16. #16
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    Quote Originally Posted by Sly View Post
    Yeah and since most shelters are near water the sources the entire are around them would trashed into oblivion
    they already are hoss

  17. #17

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    Quote Originally Posted by Lone Wolf View Post
    they already are hoss
    Do you seriously think taking down the shelters would improve the area? If so you're not giving it much thought.

  18. #18
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    Quote Originally Posted by Sly View Post
    Do you seriously think taking down the shelters would improve the area?
    yup. sure do

  19. #19

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    Quote Originally Posted by restless View Post
    Get rid of 'em all!!!
    My comment wasn't some off the wall comment by some know nothing hiker. Admittedly, there are people on here with more experience than I, but I feel that having worked and hiked on trails for the past 15 years has given me a fair amount of insight. In places, there are fewer problems with shelters than at others. Generally, these are located in areas that don't see as high a concentration of day and overnight use. But other areas are so severely impacted that it would take a generation or more for the land to recover from the abuse. The shelters in Georgia, the Smokies, Mt. Rogers NRA, the Whites and to a lesser extent the Shenadoahs all see a tremendous amount of use. Trash is left in the fire pits, discarded food and gear is left in the shelters, problem animals are more prevalent and diseases transmitted by rodents is much more likely. I don't lay all the blame on thru hikers, but they take some amount of responsibility. True, most of the trash is left by day users, weekend warriors and by those who may not even be hiking (i.e.-hunters, and locals who drive up and walk in). But I have seen long distance hikers and thru hikers leave burned trash in the fire rings and I know that they have brought up beer from town and left the cans there believing it to be the shelter caretakers responsibility to carry it out. With a few exceptions, this doesn't happen. The maintaining clubs are stretched thin with an aging core group of volunteers and most shelters are lucky to see a caretaker once a month.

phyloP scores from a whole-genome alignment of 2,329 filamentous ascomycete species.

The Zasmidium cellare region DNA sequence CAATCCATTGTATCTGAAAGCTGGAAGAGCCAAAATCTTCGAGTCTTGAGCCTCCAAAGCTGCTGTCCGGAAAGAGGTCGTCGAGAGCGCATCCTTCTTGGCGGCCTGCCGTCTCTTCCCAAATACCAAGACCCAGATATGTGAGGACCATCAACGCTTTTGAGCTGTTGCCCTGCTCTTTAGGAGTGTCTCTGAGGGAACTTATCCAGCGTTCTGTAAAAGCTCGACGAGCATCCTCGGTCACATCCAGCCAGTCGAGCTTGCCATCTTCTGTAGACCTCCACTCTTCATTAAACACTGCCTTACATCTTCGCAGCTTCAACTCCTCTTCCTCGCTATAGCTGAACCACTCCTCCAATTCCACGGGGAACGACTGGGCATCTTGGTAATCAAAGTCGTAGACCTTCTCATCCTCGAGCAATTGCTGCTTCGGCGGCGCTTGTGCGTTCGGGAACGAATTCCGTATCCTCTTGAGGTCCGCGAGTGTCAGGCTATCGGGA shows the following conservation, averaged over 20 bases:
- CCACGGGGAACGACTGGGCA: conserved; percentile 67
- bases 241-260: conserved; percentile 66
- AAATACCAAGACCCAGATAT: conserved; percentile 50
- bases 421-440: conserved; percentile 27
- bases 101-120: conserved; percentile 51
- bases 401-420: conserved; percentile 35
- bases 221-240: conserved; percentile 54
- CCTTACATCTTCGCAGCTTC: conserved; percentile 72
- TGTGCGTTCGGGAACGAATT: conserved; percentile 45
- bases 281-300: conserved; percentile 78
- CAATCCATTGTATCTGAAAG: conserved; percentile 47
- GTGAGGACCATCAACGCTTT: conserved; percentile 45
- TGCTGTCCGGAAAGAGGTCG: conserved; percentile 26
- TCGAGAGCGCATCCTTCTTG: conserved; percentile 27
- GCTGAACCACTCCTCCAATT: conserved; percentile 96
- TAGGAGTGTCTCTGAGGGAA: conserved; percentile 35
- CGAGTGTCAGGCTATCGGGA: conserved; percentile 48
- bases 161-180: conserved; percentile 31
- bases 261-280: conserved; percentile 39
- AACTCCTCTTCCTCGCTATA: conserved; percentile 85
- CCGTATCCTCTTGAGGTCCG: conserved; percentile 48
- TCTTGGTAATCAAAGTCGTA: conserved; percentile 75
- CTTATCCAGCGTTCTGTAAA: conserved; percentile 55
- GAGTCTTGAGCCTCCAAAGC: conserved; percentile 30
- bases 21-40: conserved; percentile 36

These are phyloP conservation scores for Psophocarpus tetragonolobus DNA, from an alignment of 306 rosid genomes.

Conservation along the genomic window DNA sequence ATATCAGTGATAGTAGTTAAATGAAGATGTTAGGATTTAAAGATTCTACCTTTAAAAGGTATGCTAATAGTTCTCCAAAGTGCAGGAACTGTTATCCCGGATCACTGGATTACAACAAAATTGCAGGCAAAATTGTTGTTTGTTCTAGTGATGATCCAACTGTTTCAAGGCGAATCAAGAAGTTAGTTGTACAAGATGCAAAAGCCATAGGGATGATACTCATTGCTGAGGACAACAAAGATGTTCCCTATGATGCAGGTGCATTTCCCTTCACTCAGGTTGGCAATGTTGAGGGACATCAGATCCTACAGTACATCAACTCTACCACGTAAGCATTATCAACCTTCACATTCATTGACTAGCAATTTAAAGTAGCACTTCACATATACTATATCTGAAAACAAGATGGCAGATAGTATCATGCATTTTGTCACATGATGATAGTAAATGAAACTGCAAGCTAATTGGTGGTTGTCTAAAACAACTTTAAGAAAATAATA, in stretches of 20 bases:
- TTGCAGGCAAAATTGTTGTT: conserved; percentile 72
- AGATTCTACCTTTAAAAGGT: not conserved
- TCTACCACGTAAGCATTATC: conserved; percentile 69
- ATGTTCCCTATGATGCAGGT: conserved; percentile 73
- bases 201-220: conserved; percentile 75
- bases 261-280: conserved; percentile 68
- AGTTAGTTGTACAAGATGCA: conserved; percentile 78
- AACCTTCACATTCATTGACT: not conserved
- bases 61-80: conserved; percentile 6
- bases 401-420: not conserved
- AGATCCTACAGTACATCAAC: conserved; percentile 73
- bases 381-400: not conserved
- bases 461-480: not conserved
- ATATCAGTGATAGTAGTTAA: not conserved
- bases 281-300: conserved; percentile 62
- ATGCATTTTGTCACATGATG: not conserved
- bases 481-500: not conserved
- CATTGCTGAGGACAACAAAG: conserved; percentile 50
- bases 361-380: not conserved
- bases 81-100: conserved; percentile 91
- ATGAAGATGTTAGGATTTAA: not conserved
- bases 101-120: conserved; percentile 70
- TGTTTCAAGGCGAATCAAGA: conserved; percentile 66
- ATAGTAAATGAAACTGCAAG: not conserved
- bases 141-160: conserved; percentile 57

By removing the shelters, hikers will be forced to camp in dispersed areas. Rather than having upwards of 50 people camping at a shelter site, smaller groups would camp in more frequent but smaller sites. The chances of those sites being used repeatedly to the extent that the area around shelters are is minimal. Many backcountry surveys have been done and in most cases, it is proven to be better for the ecosystem if people are encouraged to use low impact, dispersed camping techniques. It won't eliminate in every situation the trash problem-that is another can of worms that is for another discussion-but it would prevent an area from becoming over impacted due to overuse. It might also to help reduce the number of hikers each year, thus the annual impact from thru hikers. One only need look at other discussions on this site questioning the need to carry a tent.
    Removing the shelters is only one of the problems. Until every hiker-day,overnight,section and thru, become familiar with Leave No Trace techniques and practices them as religiously as they do in decreasing their pack weight, the AT will continue to be impacted in certain areas. I venture to say that although we say we adhere to LNT principles, our practice falls way too short every time.
    Every place on the AT suffers from impact. Some impacts falls within expected and acceptable levels. Having a footpath through the woods will always create some sort of impact; the trailbed itself is a non natural feature. But there are areas on the AT that do suffer, and show extensive signs of overuse and the shelters and their surrounding environs are the primary culprit.

    Ok. I've had my say. Now, go ahead and rip me a new one if you so choose.
    "Take another road to another place,disappear without a trace..." --Jimmy Buffet

  20. #20
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    Quote Originally Posted by restless View Post

    Ok. I've had my say. Now, go ahead and rip me a new one if you so choose.
    oh he will even though you've done more maintaining and trail building by accident than he and i will ever do on purpose. georgia shelter areas are disgusting